My favorite trick for writing in a specific brand voice is to personify the brand as a person or celebrity that’s easy to replicate. Then, to supplement that vivid tone of voice, jot down the following:

  • The top three attributes of each tone and when to use them
  • Three to five general brand attributes to serve as a brand filter (inclusive, trustworthy, innovative, compassionate)
  • Any notable “don’ts” that you’ll need reminders to avoid

Sticky #2: DEI

Use this next note to highlight opportunities for and attributes of diverse, equitable, and inclusive content. Focus on whatever aspects of DEI that are least obvious to you. 

  • Diversity opportunities: age, sexual orientation, size, class, experience, gender, race, ethnicity, ability, religion, culture, language, etc.
  • Check photos, forms, content, etc.
  • Don’t include unnecessary marginalizing details
  • Ask yourself if your unconscious bias is affirming stereotypes 

Sticky #3: Plain Language & Accessibility

The basic principles of plain language and accessibility can be consolidated into an easy checklist to keep you on track. Any of the following points make great reminders for policing your own copy and staying accessible.

  • Eighth-grade reading level
  • Be concise and clear, not clever or cute
  • Stay scannable with bullets
  • Cut your word count by ⅓, twice
  • Highlight keywords
  • Screen readers need descriptive headlines and links 
  • Add clear, concise, and helpful alt text for images
  • Use heading tags and keep them nested in descending order

Sticky #4: Grammar & Content Strategy

This note is a helpful catchall for personalized grammar and punctuation reminders. The points below are good guidance for creating a list that will address your specific strategic and stylistic goals.

  • Does this support a key business goal or fulfill user needs? (not just organizational politics)
  • Spell out your most common errors
  • Use Grammarly as well as peer review
  • Is this content aligned with the brief used to request it?
  • Is all grammar and style used consistently (like punctuation in bulleted lists)?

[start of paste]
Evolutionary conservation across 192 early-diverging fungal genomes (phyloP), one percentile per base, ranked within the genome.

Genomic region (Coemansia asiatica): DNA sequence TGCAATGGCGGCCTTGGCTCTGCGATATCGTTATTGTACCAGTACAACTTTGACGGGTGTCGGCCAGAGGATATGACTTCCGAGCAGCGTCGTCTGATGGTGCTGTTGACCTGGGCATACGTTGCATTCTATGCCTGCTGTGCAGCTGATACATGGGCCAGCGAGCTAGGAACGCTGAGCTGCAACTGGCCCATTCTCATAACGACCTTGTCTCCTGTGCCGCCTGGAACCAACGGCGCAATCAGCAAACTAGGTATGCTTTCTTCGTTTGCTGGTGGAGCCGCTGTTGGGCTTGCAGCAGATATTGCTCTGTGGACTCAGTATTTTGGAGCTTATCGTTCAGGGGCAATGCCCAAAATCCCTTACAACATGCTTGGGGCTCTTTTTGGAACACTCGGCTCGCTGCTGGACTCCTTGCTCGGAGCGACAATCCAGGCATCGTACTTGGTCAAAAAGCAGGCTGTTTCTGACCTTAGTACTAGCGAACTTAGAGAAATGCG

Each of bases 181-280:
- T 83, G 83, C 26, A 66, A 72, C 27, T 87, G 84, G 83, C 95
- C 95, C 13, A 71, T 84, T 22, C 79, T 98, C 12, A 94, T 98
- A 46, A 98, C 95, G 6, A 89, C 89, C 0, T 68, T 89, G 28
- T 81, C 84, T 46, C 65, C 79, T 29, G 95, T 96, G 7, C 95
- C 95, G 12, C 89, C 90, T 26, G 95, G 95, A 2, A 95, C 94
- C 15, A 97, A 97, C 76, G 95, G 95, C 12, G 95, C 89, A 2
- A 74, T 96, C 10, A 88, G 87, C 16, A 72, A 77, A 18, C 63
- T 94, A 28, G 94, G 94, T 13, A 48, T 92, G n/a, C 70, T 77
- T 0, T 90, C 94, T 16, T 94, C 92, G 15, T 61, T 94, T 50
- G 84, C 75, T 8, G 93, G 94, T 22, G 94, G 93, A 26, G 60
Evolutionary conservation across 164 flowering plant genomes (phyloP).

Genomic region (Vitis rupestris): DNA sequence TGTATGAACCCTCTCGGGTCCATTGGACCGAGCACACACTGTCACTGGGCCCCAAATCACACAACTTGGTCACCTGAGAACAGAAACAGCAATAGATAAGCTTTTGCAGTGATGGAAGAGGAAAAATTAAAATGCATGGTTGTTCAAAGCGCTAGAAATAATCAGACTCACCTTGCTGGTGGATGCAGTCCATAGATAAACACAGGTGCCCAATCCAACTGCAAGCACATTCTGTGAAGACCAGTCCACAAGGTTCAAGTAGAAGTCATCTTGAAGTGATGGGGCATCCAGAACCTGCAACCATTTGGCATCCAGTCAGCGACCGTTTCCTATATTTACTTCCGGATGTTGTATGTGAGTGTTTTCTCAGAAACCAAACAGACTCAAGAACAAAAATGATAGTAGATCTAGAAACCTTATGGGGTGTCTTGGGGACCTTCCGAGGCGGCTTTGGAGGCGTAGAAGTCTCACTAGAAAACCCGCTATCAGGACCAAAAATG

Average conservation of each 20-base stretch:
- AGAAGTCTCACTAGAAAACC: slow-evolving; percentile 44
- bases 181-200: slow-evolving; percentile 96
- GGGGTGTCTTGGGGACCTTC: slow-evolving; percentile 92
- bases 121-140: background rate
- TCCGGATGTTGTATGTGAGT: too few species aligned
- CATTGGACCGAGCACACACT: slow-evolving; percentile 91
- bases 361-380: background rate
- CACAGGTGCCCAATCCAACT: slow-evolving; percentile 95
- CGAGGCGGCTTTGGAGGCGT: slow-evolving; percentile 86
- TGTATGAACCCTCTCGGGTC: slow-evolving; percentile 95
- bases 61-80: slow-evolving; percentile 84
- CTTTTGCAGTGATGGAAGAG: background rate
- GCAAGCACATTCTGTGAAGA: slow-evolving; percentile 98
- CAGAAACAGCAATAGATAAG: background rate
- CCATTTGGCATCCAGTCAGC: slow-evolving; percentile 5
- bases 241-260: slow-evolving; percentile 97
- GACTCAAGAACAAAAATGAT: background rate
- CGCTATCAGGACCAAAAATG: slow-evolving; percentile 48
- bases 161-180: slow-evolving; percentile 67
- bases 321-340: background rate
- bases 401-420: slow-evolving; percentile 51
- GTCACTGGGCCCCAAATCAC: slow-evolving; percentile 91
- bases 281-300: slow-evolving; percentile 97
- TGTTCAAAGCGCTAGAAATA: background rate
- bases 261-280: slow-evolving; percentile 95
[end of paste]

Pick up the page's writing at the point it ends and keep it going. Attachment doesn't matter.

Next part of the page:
Sticky #5: SEO

There’s something about SEO that makes it feel like an unattainable unicorn for all of us that don’t specialize in it. So we stick our heads in the sand and rely on someone else down the publishing chain to wave a magic wand that optimizes our content. 

And that never really happens. 

But the good news is, SEO best practices can be as simple as a sticky note for writers:

  • Include a meta description (160 characters or fewer)
  • Use keyword phrase variations naturally and everywhere
  • Look for Google-featured snippet opportunities and write for that format
  • Update and refresh your content quarterly
  • Audit (and update or archive) every page of your website annually
  • Most importantly: Write for real users trying to solve real problems

Making Content Strategy a Real Part of Your Process

Just like weight loss and a healthy lifestyle, you have to commit to the marathon of content strategy, not just the sprint following a migration or brand refresh. Because strategy that’s not sustainable in your day to day is just a budget line item, not a practice. 

Steal and adapt these ideas for your own pain points and publishing processes, as a cheat sheet, one-pager, or even a form. However it works best for you, just know that you can achieve sustainable strategy too, with an investment of time and energy as small as a Post-it note.

Danielle Rhodes